Imagens das páginas

« est, οτι δεί την όχλοκρατίας και αναρχίαν ανελόντας μετα« λαμβάνειν δημοκρατίαν. Existimatur autem vocata fuisse

Areopagitica hæc Oratió, quod ab Isocrate in ipso Areopago “ habita fuerit: sed fieri etiam potest (meo quidem judicio) ut

a dignitate et præstantia nomen hac consequuta sit: tanquam

digna quæ vel in medio Areopago haberetur. Sic de Oratione " quæ Archidamus inscribitur, creditum est a quibusdam, sic

esse dictam quod Archidamo conveniens esset, ac digna quæ “ ab eo apud Lacedæmonios haberetur.” Fol. 1593.

The precise purport of Isocrates' designation seems to be involved in a perplexity which it will not be required of an Editor of the English AREOPAGITICA to disentangle: his option is not hard to make. The last exposition of H. Stephens comes the nearest to that which Milton recognizes; who by the Areopagitic mode must have intended to characterize the chastened and argumentative declamation he chose upon this occasion, because the most decorous modification of style in which to address the “ States and Governours of the Common“ wealth ;” especially when he was contending against an Order which they had recently promulgated, and which he was urging them to resciod.

That skilful Critic believed the Rhetor to have devised this superscription to apprize the Athenian Public, that his exercitation merited for its tenour and its importance to bave been delivered before their supreme Tribunal.

This seems preferable to the interpretation of Wolfius, which is, that it was thus denominated because read to them; since it contains no internal proof, and there has not been transmitted down to us any extrinsic evidence that this Oration was actually recited in the Senate House. For all that we can infer from the succeeding words of Plutarch, or whoever it was that wrote the Life of Isocrates, is, that these political prolusions were repeated, some by himself and some by others, in the Alambiby, or gra

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tuitous School for Students in Philosophy and Rhetoric, which he had opened at Athens. Διατριβης δε συσησαμενος, επι το φιλοσοφειν και γραφειν α διανοηθειη, ετραπετο και γραφων τον τε πανηγυρικον λογον, και τινας αλλος των συμβουλευτικων, τους μεν αυτος ανεγινωσκεν, τους δε ετεροις παρεσκευαζεν ηγουμενος, ουτως επι το τα δεοντα φρονείς τους Ελληνας προτρεψασθαι. It is, moreover, a construction less forced, than the learned Abbé's novel and arbitrary assumption.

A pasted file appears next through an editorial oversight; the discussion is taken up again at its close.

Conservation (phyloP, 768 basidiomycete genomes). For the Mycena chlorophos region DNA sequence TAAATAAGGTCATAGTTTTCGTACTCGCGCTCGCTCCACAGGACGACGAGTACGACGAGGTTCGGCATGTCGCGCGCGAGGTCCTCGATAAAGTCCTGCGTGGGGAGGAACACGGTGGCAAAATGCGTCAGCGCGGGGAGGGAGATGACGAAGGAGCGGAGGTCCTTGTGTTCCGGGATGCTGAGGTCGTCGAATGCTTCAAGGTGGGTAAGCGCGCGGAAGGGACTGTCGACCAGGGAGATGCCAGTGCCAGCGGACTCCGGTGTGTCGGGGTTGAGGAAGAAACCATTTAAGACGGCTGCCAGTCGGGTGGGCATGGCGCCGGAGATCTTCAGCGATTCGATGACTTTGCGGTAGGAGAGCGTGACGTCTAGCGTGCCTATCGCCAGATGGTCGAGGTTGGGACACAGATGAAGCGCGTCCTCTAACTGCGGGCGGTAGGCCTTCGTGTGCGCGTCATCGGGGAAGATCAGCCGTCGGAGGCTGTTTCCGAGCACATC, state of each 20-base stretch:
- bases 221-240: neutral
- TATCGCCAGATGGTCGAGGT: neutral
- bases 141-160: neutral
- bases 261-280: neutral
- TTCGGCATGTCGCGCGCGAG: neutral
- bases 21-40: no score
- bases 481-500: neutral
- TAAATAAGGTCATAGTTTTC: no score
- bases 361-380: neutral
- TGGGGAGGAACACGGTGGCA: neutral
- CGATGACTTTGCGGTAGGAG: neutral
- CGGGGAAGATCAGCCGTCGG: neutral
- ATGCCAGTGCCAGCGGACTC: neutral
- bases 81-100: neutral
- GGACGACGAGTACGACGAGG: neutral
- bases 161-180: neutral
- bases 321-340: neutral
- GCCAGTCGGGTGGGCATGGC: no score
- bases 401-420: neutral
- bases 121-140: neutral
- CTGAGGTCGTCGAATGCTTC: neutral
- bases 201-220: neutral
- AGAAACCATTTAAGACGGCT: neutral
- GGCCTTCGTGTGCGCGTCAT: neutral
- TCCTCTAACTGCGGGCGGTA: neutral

The lively sympathies which agitated the aggregate Assemblies of the Athenians, and at times rose to turbulence and tumult, were remarkably opposite to the austerity thrown over the proceedings of this Tribunal, as well as to the imposing ceremonials it observed. Of this, the singular and in all probability salutary regulation, which I have had occasion to mention in another place, is an example; that in the pleadings before this venerable judicature, all the amplifications of Eloquence and even the embellishments of figurative Language were repressed, because of the liability of rhetorical aggravation by influencing the Imagination to operate disadvantageously to the dispensation of Justice. From the sedate deportment which the Areopagites affected in every circumstance and situation of life, the more effectually to inspire reverential submission to their decrees and adjudications, Açeotagions grew to be proverbially taken for any Person noted for a grave demeanour, whether he were a member of this Body, or nothing more than a private Citizen. It would slide by an easy association into this sense: the transition of meaning to any oratorical composition which was written conformably to the rule imposed on all who spoke before the Areopagita was to the full as obvious and as pertinent.


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Τελέυθερον δ' εκείνο, εί τις θέλει πόλει
Χρησόν τι βέλευμ' είς μέσον φέρειν, έχων.
Και ταύθ' ο χρήζων, λαμπρός έσθ, και μη θέλων,
Σιγά, τί τέτων έσιν ίσαίτερον πόλει;


This is true Liberty when free born men
Having to advise the public may speak free,
Which he who can, and will, deserv's high praise,
Who neither can nor will, may hold his peace;
What can be juster in a State then this ?





THE YEARE, 1644.

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